Tuesday, May 29, 2007

The Death of Cosmology?

This interesting piece by Dave Mosher explains that because the expansion of the universe is accelerating, galaxies will eventually be running away from each other faster than the speed of light, rendering them invisible to us. Astronomers will no longer be able to observe anything beyond the tiny cluster of galaxies our solar system inhabits.
What can we conclude from this? Two things:
(1) As Mosher points out, there won't be much of a market for cosmologists in the distant future.
(2) We are even luckier than we thought.
In their book, The Privileged Planet, Guillermo Gonzales and Jay Richards march out fact after cosmological fact about the earth and it's location in the universe, assembling a forcible argument for some kind of divine design. This new discovery should be added to the muster sheet.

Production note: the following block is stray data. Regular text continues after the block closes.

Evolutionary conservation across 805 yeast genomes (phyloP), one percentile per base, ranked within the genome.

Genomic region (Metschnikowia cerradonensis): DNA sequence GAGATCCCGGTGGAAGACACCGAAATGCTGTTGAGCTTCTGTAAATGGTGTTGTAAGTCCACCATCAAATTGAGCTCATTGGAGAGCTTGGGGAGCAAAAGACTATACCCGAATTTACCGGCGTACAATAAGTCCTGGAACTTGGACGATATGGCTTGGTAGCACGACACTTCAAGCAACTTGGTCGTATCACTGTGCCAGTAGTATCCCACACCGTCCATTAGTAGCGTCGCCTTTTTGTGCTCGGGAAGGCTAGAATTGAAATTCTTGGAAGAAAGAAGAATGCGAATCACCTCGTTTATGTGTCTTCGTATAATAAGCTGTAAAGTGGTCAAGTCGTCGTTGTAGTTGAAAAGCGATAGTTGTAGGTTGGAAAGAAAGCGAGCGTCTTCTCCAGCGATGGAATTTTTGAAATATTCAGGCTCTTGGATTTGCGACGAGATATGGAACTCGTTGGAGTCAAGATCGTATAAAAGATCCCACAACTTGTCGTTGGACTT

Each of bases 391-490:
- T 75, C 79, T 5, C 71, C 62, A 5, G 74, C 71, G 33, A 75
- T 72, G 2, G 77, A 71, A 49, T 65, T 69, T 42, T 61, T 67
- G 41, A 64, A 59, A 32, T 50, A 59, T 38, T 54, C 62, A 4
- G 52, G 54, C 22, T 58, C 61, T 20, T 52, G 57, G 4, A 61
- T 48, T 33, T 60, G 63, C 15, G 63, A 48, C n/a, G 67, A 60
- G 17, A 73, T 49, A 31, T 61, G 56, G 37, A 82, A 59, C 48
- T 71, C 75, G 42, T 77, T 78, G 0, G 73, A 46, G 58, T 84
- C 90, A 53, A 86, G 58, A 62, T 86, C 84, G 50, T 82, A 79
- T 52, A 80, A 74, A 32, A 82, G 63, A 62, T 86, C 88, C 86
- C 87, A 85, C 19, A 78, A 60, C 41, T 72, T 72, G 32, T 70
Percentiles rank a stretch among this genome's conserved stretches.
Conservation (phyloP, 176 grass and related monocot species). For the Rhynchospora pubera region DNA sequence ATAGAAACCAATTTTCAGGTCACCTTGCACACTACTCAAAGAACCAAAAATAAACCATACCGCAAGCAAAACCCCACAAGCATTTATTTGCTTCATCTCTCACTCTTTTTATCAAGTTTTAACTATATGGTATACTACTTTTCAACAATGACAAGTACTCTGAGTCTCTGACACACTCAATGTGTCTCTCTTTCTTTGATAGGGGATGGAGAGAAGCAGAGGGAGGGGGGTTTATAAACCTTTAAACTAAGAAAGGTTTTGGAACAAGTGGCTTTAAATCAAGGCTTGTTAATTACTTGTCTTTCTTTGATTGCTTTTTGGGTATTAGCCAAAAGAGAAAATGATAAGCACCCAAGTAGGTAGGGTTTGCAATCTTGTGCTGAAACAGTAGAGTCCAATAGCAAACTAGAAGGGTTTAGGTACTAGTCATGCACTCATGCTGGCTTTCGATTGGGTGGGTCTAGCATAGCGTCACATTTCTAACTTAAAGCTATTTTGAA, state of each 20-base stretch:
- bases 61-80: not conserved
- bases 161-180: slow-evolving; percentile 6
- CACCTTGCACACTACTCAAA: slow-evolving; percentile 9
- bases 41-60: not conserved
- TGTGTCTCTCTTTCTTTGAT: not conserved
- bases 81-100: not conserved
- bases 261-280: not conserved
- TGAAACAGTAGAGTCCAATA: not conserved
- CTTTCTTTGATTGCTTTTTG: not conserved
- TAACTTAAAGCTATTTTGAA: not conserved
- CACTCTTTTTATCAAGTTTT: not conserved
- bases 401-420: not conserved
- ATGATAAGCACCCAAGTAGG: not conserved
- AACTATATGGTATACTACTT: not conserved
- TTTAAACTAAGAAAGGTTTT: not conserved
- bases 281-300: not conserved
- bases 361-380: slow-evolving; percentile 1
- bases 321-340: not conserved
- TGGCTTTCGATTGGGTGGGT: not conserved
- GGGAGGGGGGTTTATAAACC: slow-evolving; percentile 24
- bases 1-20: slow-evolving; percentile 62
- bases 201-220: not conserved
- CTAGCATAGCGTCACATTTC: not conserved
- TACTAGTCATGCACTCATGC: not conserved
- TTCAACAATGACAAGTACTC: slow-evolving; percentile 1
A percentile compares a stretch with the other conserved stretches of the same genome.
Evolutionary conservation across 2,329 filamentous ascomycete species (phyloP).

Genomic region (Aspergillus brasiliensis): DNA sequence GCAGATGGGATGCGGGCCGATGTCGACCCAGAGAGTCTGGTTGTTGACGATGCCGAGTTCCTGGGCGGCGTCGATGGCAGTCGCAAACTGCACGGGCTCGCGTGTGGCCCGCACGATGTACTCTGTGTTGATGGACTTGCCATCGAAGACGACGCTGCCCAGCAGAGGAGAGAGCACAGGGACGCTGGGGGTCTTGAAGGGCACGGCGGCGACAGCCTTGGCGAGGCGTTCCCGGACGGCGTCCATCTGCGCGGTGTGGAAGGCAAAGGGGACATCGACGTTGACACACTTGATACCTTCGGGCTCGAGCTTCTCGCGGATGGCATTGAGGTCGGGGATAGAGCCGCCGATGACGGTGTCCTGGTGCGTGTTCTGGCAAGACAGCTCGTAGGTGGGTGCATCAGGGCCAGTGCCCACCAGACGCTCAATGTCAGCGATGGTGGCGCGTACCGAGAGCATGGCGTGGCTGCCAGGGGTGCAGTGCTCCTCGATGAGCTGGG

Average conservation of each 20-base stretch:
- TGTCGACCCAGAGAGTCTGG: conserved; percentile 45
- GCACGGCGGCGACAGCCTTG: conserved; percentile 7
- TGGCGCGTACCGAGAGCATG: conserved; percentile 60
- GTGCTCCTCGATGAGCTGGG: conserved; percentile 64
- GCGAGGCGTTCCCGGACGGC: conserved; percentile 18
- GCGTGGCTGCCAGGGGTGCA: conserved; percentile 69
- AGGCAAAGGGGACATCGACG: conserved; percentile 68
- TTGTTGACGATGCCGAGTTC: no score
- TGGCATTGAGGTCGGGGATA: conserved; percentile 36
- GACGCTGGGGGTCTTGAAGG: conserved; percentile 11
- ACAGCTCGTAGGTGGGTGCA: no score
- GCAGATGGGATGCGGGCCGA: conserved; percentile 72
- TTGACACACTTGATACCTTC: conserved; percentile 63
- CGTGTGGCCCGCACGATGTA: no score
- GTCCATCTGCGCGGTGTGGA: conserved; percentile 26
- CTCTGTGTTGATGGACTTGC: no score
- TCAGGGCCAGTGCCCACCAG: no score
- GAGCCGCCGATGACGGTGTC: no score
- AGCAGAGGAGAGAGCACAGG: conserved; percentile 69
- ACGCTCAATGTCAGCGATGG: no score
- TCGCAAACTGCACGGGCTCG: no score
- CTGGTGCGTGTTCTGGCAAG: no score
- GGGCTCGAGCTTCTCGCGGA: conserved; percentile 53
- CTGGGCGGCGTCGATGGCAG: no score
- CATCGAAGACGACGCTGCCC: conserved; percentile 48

Suppose for a moment that there is no God. The emergence of life on earth, in such a universe, is not only mind-poppingly unlikely, but the timing of it is fantastically contingent. There isn't any reason I'm aware of that would have prevented life from emerging much earlier (at least sometime after planetary formation), or much, much later. It seems quite plausible that intelligent life could have arisen here (or somewhere else in our galaxy) several million years later than it did. And if it had, those hapless future-earthlings would have observed a seriously abridged version of the cosmos, severely limiting the possibilities for scientific discovery. Aren't you glad we arrived in time for the whole cosmic show?


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